Judge rules decryption can be forced

The U.S. Constitution’s Fifth Amendment states no one can be “compelled in any criminal case to be a witness against himself”. Yet Judge Robert Blackburn has ruled in Colorado that courts can force Americans to disclose information that will incriminate them.

The EFF filed a brief last year with a nice explanation of the two sides to this key issue (pun not intended).

Forcing an individual to supply a password necessary to decrypt data is more like revealing the combination to a wall safe than to surrender a key: the witness is being compelled to disclose information that exists in her mind, not to hand over a physical item.

Those who believe that a defendant who knows a password is withholding the equivalent of a physical key argue that they are not protected by the Constitution.

Those who believe a password is information argue that it is protected.

It might be helpful to the debate if the judge would reference how their decision affects the three factors of authentication — something you know, something you have, something you are.

Something you have has not been protected under the 5th Amendement. Blackburn is stating that something you know should also lose protection. CNet quotes the reason offered by prosecutors for the change.

Failing to compel Ms. Fricosu amounts to a concession to her and potential criminals…that encrypting all inculpatory digital evidence will serve to defeat the efforts of law enforcement officers to obtain such evidence through judicially authorized search warrants, and thus make their prosecution impossible.

That has a strange tone for many reasons. Here are just a few that jump to mind:

First, it would only be impossible to prosecute if a number of particular and narrow conditions exist. That is hardly a concession to criminals in a broad sense; they already know that if they perform a perfect crime they won’t be caught. There are a number of ways encryption will fail and/or fail protection under the Fifth Amendment.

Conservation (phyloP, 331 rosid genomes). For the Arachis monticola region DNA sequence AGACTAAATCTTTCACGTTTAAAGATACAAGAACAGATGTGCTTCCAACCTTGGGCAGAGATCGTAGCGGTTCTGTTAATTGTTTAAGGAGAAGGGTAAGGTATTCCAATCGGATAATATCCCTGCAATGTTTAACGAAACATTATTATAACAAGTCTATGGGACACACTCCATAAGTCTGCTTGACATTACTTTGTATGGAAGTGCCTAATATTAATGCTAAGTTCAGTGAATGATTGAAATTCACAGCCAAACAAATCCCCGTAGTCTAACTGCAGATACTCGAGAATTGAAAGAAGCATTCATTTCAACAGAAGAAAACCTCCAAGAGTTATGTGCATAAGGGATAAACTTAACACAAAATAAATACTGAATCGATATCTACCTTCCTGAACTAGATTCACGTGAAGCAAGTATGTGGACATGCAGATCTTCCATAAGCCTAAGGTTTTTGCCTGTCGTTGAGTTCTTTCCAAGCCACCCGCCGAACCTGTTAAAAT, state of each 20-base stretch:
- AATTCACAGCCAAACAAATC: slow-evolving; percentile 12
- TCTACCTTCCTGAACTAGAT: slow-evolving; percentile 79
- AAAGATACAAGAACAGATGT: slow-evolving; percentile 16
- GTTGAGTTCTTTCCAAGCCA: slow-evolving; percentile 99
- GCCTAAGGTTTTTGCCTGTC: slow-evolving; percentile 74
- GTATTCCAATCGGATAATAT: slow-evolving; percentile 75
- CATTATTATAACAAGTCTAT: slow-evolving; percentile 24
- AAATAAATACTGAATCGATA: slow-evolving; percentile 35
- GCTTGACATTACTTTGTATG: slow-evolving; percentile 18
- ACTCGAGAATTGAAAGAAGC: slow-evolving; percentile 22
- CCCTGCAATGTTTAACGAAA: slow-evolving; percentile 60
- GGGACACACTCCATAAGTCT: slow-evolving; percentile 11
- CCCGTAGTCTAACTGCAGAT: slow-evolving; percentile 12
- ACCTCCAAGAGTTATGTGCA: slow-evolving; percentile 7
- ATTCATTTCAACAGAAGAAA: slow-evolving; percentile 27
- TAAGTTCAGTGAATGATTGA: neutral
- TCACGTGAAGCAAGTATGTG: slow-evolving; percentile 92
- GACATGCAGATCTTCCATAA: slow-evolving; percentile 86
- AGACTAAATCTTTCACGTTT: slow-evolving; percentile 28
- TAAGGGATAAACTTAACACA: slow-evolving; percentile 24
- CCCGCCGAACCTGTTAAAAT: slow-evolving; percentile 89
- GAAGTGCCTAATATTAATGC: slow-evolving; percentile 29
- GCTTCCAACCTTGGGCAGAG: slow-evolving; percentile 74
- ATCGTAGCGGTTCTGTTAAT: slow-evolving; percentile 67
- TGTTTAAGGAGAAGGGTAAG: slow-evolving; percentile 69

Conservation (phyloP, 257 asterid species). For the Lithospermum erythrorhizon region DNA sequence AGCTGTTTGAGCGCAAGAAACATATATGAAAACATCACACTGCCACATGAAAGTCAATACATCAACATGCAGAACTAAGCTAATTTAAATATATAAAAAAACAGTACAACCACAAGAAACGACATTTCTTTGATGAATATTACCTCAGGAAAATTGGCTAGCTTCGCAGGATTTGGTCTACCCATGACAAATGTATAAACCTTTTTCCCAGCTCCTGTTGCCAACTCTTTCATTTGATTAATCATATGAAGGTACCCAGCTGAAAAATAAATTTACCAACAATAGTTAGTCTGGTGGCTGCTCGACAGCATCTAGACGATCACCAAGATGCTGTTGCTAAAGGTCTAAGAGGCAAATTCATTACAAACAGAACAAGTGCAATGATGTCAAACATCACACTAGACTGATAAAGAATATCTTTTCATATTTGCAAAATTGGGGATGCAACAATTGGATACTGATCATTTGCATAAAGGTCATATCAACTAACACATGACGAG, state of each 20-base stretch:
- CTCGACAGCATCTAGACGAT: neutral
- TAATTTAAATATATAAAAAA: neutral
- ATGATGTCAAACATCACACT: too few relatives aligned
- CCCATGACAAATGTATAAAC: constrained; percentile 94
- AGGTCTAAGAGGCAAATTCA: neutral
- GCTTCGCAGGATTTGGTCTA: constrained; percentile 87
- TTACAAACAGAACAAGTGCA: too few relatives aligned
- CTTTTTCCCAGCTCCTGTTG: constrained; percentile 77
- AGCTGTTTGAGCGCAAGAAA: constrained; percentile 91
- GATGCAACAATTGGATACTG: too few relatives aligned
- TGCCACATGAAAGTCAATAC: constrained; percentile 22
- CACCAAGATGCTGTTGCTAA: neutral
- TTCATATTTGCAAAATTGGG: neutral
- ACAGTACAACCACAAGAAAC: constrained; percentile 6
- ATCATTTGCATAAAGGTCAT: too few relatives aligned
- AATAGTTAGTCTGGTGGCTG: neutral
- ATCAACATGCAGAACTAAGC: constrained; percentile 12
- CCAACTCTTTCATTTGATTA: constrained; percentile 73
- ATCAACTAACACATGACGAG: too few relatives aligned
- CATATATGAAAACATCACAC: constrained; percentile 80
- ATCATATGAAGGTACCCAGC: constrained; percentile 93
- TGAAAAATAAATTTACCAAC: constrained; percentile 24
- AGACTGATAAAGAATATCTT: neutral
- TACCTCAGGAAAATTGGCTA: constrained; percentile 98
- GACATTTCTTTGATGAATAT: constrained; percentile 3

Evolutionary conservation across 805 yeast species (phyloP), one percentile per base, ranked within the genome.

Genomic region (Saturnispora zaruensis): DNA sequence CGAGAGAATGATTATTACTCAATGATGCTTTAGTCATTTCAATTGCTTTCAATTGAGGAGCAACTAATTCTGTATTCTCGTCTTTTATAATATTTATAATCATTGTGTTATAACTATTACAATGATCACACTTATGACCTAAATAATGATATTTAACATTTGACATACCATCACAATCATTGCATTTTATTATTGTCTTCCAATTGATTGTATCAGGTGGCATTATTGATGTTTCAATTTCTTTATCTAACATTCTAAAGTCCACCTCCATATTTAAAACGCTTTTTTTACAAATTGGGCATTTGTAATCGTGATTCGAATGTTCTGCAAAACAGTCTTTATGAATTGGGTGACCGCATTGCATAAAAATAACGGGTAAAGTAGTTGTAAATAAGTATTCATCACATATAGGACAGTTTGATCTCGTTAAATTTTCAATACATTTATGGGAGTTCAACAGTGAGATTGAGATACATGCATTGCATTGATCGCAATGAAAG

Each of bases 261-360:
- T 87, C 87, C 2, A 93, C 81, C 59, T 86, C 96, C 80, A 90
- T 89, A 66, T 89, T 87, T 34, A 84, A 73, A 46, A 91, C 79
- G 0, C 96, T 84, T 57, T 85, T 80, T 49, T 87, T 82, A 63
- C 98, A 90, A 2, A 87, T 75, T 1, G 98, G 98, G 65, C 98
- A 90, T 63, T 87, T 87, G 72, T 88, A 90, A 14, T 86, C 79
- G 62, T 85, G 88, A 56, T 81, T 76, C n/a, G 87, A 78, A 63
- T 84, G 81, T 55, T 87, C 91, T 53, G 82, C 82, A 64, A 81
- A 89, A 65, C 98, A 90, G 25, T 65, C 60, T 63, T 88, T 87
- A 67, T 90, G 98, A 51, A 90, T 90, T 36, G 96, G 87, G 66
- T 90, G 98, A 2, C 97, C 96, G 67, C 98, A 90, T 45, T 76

Second, “make their prosecution impossible” does not seem like a valid argument on its own since the Fifth Amendment clearly carves out situations that are protected. A prosecution already has to work within a limited framework even if it makes prosecution impossible.

Third, refusing to produce something physical seems very different than refusing to reveal something you are believed to know. Forgetting, in my mind, (pun not intended) is very different than the reasons that could lead to the inability to give physical access. This case begs the question of how and why information security differs from physical security; why is logical integrity of a password so different from physical integrity of a metal key?

Perhaps it helps to consider the case like this: Contempt of court for refusal to hand over something that you have should be distinct from refusal to hand over something that you know. Blackburn does not seem to see the difference but I suspect he might change his view if he had to defend it in all cases of authentication.

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